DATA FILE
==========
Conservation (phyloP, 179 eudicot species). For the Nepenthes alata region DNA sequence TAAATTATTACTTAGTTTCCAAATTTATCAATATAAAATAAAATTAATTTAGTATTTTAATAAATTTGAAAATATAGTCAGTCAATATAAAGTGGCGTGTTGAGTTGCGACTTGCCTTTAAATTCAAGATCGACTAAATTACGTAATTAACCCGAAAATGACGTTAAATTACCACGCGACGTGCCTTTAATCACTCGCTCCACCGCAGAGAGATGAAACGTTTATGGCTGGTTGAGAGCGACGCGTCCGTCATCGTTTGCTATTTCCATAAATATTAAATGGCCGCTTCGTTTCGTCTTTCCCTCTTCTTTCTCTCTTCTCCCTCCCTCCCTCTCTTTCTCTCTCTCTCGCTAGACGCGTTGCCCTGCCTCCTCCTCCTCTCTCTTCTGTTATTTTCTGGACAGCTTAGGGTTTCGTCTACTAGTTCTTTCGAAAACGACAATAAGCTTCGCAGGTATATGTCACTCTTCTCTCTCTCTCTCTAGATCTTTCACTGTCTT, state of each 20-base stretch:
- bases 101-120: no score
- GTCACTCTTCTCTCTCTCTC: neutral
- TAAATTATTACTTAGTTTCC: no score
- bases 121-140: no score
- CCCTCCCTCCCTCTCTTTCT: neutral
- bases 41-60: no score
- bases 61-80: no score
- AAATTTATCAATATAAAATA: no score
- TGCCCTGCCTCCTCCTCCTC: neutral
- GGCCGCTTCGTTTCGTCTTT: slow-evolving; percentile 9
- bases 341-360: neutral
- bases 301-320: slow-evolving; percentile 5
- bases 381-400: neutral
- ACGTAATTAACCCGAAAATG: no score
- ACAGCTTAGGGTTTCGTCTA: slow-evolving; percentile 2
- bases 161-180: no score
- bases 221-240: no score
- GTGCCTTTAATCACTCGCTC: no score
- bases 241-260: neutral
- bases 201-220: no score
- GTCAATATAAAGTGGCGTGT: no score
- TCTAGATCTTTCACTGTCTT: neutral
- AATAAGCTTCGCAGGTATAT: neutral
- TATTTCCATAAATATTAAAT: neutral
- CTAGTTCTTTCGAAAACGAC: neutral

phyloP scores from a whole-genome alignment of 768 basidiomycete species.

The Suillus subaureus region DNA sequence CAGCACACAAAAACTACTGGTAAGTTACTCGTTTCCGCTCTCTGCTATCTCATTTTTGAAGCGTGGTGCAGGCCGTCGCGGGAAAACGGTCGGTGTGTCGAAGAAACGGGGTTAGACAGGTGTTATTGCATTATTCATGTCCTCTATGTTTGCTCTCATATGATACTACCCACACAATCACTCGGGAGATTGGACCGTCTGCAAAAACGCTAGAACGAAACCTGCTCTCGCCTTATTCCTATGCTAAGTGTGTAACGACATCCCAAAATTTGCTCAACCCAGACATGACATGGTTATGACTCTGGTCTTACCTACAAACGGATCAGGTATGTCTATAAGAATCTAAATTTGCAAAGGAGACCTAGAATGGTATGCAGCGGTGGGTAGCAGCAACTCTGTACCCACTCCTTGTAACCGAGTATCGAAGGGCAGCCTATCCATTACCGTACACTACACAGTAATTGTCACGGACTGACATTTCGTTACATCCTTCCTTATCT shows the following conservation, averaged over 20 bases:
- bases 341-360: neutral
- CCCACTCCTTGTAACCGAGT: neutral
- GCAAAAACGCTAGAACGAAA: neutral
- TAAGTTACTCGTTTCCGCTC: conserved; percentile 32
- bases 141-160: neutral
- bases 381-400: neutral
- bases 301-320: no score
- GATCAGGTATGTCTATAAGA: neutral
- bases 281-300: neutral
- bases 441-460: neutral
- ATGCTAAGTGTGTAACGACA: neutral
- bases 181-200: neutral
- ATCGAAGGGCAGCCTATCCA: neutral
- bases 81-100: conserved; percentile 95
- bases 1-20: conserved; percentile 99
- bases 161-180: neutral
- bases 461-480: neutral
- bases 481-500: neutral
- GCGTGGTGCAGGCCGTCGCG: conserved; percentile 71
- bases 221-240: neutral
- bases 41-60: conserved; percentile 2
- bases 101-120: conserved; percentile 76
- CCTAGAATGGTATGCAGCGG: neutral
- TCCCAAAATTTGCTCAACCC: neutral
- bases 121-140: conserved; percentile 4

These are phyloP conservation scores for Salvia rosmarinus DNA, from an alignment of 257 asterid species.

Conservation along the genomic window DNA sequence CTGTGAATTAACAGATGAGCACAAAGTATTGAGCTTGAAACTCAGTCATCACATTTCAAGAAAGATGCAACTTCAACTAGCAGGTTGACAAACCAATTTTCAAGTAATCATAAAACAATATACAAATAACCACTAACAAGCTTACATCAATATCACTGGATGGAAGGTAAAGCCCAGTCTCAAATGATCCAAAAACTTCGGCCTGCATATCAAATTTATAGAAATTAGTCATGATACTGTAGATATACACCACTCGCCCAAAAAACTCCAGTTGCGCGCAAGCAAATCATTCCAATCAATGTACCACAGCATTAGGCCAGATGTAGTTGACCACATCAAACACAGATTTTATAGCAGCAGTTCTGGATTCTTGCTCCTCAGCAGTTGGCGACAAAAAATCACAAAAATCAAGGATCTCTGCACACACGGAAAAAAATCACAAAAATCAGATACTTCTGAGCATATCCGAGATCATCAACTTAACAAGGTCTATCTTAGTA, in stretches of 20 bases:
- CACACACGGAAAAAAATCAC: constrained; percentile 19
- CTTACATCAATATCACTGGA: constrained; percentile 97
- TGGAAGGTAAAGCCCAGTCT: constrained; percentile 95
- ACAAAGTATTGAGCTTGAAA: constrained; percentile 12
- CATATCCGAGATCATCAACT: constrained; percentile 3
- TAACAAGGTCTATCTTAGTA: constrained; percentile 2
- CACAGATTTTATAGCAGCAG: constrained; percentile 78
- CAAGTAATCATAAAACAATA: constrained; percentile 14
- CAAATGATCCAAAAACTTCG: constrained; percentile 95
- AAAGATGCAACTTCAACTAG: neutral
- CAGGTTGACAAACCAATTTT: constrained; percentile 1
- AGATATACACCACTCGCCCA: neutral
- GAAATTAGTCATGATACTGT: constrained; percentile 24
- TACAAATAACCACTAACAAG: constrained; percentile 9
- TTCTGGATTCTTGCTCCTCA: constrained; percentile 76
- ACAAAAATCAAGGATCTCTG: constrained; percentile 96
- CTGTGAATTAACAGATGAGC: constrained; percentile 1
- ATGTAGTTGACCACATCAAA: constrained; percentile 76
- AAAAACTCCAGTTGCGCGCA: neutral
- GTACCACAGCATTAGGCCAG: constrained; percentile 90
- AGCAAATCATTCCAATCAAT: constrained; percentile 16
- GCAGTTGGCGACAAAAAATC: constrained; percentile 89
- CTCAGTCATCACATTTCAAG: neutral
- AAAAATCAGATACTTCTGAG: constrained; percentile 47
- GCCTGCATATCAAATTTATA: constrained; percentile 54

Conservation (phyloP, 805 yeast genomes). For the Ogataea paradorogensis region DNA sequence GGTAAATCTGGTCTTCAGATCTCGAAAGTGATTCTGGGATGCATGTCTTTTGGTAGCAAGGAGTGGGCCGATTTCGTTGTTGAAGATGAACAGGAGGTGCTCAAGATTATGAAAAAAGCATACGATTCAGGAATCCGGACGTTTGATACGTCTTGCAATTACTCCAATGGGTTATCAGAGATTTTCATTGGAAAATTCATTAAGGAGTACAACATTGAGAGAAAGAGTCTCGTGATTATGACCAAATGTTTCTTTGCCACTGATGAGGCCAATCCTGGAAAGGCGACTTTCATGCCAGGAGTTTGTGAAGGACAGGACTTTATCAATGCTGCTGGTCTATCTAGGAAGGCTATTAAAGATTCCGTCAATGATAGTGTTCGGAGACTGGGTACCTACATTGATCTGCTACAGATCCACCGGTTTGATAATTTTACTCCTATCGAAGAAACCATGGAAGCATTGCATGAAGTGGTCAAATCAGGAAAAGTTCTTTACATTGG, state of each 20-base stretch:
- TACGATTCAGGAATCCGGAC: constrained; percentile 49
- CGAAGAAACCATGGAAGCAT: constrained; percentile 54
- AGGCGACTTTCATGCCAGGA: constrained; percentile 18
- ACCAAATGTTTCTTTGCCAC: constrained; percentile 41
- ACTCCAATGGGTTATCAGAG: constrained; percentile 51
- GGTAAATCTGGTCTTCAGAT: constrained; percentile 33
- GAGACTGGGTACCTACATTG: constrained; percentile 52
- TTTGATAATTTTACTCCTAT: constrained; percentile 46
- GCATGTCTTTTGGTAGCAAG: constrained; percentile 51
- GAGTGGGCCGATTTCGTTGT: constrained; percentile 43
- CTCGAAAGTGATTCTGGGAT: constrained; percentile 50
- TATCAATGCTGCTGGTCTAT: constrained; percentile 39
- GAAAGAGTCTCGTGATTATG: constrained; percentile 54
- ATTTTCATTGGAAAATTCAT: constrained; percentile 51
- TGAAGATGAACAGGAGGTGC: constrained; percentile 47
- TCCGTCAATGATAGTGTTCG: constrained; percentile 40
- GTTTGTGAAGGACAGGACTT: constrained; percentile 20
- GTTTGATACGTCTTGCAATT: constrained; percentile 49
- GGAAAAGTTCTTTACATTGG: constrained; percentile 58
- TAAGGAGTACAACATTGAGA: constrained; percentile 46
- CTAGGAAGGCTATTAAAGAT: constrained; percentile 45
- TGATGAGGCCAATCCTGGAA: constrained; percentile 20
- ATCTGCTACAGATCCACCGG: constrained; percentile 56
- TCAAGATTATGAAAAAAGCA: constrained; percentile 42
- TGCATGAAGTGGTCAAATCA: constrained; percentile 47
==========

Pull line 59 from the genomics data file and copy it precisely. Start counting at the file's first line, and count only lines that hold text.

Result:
- ACAAAGTATTGAGCTTGAAA: constrained; percentile 12